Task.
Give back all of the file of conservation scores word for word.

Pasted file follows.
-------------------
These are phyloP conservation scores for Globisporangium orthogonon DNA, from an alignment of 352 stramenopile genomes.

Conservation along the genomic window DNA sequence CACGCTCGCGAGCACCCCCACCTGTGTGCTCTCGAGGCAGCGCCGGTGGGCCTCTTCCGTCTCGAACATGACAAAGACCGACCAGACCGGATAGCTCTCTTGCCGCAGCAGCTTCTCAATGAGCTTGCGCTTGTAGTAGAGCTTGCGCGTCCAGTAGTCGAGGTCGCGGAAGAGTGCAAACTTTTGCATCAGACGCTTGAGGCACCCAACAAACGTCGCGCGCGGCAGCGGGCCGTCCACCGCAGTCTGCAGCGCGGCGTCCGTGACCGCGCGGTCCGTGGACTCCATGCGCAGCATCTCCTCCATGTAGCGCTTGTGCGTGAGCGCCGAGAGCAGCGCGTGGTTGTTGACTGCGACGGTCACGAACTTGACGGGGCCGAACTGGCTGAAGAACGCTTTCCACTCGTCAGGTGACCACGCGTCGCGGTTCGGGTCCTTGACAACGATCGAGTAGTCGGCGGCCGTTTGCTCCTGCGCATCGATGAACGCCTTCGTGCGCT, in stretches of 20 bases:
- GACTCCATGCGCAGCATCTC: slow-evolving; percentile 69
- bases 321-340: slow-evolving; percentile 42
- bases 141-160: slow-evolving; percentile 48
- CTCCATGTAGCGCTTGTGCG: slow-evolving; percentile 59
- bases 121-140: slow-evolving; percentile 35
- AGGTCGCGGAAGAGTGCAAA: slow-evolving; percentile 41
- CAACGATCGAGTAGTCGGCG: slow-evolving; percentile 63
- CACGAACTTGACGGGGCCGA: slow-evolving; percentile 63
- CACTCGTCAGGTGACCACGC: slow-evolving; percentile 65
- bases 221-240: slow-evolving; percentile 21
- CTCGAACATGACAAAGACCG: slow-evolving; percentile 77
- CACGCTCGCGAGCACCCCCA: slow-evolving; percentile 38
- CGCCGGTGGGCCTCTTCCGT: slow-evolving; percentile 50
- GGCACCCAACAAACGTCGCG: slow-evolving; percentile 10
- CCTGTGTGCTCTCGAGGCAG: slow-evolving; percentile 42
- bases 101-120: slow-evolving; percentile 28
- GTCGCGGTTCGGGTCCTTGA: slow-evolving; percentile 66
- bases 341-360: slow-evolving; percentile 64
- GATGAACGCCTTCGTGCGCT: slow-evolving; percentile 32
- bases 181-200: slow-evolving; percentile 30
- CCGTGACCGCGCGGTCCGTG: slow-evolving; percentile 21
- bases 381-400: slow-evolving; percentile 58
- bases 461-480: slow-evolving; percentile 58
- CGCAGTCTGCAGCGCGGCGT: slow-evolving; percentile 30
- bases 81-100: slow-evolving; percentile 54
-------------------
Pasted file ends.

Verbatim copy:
These are phyloP conservation scores for Globisporangium orthogonon DNA, from an alignment of 352 stramenopile genomes.

Conservation along the genomic window DNA sequence CACGCTCGCGAGCACCCCCACCTGTGTGCTCTCGAGGCAGCGCCGGTGGGCCTCTTCCGTCTCGAACATGACAAAGACCGACCAGACCGGATAGCTCTCTTGCCGCAGCAGCTTCTCAATGAGCTTGCGCTTGTAGTAGAGCTTGCGCGTCCAGTAGTCGAGGTCGCGGAAGAGTGCAAACTTTTGCATCAGACGCTTGAGGCACCCAACAAACGTCGCGCGCGGCAGCGGGCCGTCCACCGCAGTCTGCAGCGCGGCGTCCGTGACCGCGCGGTCCGTGGACTCCATGCGCAGCATCTCCTCCATGTAGCGCTTGTGCGTGAGCGCCGAGAGCAGCGCGTGGTTGTTGACTGCGACGGTCACGAACTTGACGGGGCCGAACTGGCTGAAGAACGCTTTCCACTCGTCAGGTGACCACGCGTCGCGGTTCGGGTCCTTGACAACGATCGAGTAGTCGGCGGCCGTTTGCTCCTGCGCATCGATGAACGCCTTCGTGCGCT, in stretches of 20 bases:
- GACTCCATGCGCAGCATCTC: slow-evolving; percentile 69
- bases 321-340: slow-evolving; percentile 42
- bases 141-160: slow-evolving; percentile 48
- CTCCATGTAGCGCTTGTGCG: slow-evolving; percentile 59
- bases 121-140: slow-evolving; percentile 35
- AGGTCGCGGAAGAGTGCAAA: slow-evolving; percentile 41
- CAACGATCGAGTAGTCGGCG: slow-evolving; percentile 63
- CACGAACTTGACGGGGCCGA: slow-evolving; percentile 63
- CACTCGTCAGGTGACCACGC: slow-evolving; percentile 65
- bases 221-240: slow-evolving; percentile 21
- CTCGAACATGACAAAGACCG: slow-evolving; percentile 77
- CACGCTCGCGAGCACCCCCA: slow-evolving; percentile 38
- CGCCGGTGGGCCTCTTCCGT: slow-evolving; percentile 50
- GGCACCCAACAAACGTCGCG: slow-evolving; percentile 10
- CCTGTGTGCTCTCGAGGCAG: slow-evolving; percentile 42
- bases 101-120: slow-evolving; percentile 28
- GTCGCGGTTCGGGTCCTTGA: slow-evolving; percentile 66
- bases 341-360: slow-evolving; percentile 64
- GATGAACGCCTTCGTGCGCT: slow-evolving; percentile 32
- bases 181-200: slow-evolving; percentile 30
- CCGTGACCGCGCGGTCCGTG: slow-evolving; percentile 21
- bases 381-400: slow-evolving; percentile 58
- bases 461-480: slow-evolving; percentile 58
- CGCAGTCTGCAGCGCGGCGT: slow-evolving; percentile 30
- bases 81-100: slow-evolving; percentile 54